The playlist is a who’s-who of The Blues. Giants like Muddy Waters, Howlin Wolf, Robert Johnson, and Albert King weigh in with several selections, highlighting their influence. Lesser-known figures like Sam Collins, Willie Cobbs, Robert Wilkins, Floyd Jones, and Wilbert Harrison demonstrate that the hidden corners of the music proved to be just as fertile as the dominant strains.

There’s so much more that I could say about the musicians in this list and the music they created. But, I’m not confident that any of it would be as effective as the feeling one gets from listening to it. The quote below speaks to the sensation of first hearing it with near biblical reverence.

Could a more compelling summation than that be articulated? I don’t think so, but we welcome you to spin up our Blues Origins playlist and take a crack at it!


Look like good playlists, but why are so many tracks listed as “unavailable”? Copyright issues?

Giving this a listen now after a quick check to see Rory Gallagher was present and correct in it.

Probably a unique enough usage issue but I see (which is a positive) that if I have the song in my collection the local copy is used. However I have a disabled storage location and tracks from this are being selected but (obviously) not available to play.


Hey @Sloop_John_B!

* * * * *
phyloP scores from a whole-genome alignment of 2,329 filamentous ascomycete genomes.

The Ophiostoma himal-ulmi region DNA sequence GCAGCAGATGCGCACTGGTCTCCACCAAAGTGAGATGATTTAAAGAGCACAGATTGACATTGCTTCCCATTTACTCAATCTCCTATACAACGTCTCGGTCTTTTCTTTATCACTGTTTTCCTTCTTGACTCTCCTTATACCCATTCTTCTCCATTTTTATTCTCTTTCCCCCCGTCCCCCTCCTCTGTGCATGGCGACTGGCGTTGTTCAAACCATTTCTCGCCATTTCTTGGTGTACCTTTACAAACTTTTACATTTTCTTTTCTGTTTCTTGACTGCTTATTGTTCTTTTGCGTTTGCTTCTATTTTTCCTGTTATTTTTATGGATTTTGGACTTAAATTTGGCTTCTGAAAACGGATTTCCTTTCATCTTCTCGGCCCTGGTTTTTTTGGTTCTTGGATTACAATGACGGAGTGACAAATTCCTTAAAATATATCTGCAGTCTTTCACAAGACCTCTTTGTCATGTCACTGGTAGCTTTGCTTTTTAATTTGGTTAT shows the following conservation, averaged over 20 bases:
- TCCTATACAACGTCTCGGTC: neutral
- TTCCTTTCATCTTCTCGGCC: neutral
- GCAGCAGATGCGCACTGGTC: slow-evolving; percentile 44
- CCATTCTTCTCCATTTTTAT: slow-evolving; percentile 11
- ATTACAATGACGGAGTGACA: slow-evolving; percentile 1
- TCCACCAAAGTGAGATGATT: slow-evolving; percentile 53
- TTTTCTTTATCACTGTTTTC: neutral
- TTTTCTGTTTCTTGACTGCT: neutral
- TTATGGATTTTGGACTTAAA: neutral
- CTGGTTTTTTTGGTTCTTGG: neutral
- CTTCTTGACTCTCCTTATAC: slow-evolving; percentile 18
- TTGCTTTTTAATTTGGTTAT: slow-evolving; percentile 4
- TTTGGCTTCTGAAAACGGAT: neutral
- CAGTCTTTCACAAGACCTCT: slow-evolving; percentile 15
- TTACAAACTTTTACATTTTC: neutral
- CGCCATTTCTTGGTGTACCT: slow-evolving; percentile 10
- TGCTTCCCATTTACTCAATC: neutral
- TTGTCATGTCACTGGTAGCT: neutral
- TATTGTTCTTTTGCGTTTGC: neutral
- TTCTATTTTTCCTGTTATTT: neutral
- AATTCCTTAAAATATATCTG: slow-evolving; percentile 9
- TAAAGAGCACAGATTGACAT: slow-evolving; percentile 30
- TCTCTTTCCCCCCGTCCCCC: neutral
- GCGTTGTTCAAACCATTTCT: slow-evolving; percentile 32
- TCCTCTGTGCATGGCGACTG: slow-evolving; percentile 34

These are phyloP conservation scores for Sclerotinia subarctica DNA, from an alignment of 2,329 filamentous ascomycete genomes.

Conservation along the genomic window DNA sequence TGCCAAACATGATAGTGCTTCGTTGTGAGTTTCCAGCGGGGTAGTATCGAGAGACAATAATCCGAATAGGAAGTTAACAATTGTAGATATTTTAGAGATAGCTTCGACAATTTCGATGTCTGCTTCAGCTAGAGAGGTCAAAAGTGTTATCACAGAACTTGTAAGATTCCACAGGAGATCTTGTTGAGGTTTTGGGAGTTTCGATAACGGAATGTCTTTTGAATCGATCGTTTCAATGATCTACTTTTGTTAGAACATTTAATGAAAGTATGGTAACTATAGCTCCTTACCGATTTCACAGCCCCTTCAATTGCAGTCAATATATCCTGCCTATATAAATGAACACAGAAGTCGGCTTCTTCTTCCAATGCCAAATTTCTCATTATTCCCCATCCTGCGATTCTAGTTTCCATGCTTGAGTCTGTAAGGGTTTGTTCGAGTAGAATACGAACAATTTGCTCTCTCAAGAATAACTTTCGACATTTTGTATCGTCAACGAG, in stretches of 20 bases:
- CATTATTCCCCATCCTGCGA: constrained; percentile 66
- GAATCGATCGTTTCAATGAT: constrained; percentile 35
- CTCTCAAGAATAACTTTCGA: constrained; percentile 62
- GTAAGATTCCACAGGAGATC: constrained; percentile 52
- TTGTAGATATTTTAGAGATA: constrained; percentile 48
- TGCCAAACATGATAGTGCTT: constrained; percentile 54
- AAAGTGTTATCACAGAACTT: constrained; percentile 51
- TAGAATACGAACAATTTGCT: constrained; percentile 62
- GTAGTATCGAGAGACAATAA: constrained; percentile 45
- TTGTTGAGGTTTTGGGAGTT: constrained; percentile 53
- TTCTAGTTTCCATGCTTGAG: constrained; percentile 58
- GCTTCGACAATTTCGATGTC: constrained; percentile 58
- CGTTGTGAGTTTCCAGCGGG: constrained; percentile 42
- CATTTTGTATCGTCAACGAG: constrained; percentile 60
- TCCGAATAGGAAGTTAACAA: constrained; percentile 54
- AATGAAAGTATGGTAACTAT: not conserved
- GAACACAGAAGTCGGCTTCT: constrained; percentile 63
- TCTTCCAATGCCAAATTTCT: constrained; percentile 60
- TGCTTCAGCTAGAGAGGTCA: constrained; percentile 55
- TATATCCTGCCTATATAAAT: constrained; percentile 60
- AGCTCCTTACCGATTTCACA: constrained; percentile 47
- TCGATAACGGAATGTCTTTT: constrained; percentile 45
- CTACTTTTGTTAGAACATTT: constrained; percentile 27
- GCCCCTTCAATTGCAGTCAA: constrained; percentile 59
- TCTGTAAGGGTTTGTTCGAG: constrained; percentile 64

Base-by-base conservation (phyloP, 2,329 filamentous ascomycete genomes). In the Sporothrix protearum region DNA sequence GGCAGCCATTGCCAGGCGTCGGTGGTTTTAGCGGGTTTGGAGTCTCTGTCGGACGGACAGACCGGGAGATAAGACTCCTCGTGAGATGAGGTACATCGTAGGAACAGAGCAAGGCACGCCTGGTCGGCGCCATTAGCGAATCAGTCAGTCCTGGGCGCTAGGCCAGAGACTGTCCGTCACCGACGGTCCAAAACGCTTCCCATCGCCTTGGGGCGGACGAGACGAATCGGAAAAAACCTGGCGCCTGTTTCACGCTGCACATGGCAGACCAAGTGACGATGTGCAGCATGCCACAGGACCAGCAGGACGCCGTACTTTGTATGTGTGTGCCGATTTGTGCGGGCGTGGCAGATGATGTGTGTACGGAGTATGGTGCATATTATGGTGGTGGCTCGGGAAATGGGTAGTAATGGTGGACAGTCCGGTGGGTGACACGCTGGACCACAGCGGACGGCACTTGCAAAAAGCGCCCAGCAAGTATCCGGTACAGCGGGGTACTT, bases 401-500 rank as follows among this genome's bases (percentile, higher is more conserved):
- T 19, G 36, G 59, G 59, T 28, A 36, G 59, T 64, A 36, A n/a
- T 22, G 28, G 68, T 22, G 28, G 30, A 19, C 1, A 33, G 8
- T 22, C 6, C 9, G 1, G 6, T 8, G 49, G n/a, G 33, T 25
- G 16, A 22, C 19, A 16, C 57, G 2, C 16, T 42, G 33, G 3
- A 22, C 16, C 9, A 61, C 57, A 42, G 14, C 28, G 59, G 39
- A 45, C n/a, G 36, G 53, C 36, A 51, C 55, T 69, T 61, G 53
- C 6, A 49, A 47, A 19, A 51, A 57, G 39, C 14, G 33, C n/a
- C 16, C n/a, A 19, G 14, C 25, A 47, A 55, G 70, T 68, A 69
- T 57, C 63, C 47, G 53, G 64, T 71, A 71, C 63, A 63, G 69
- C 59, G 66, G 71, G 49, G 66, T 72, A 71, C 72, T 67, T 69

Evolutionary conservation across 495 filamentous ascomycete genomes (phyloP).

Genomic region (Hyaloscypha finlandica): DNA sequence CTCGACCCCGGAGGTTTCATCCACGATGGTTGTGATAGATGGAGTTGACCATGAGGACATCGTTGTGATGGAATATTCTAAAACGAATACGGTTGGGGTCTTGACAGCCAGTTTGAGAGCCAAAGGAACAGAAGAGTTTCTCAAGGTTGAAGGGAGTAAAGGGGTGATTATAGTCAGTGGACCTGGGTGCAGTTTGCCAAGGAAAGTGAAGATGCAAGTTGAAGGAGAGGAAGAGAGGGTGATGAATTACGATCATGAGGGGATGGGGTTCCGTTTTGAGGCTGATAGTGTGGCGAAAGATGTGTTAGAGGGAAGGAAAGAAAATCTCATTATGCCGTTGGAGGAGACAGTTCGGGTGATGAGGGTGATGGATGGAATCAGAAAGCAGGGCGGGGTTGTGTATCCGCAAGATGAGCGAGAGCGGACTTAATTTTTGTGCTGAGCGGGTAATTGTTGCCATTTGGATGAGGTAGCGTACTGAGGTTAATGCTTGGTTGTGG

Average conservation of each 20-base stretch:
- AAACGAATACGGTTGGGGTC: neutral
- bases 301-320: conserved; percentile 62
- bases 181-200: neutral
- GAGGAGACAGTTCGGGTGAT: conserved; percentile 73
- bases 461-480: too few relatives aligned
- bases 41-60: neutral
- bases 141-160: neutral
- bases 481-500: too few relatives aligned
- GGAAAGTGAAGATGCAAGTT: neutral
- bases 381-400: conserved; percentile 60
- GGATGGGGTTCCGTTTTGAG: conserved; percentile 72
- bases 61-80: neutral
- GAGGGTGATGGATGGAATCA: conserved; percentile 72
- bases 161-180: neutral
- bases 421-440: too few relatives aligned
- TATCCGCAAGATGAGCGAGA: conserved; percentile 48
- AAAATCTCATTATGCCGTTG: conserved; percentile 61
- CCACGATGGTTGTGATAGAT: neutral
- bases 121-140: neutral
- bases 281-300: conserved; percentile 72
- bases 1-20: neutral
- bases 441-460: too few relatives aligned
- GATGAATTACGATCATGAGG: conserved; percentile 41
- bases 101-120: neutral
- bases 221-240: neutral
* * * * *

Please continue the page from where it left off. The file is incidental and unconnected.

Rory is in the list as a solo artist, and as a member of Taste! For song availability, are you saying that Roon is attempting to pull tracks from your disconnected local storage location and that those are unavailable? If you disable the location in Roon do they revert to streaming versions?

They are on a connected NAS but are disabled


Have you cleaned up your library in Roon Settings>Library>Library maintenance, by chance? It sounds like the points to those tracks are still retained in your database.

I haven’t because I don’t want a full re-analysts if I re-enable the location.

So these items are in my Roon database but are not available to play. As I stated above probably a relatively unique usage scenario and no great hassle to me. If the code can easily add a *check if storage location is available *well and good if not - no great harm done to society in general!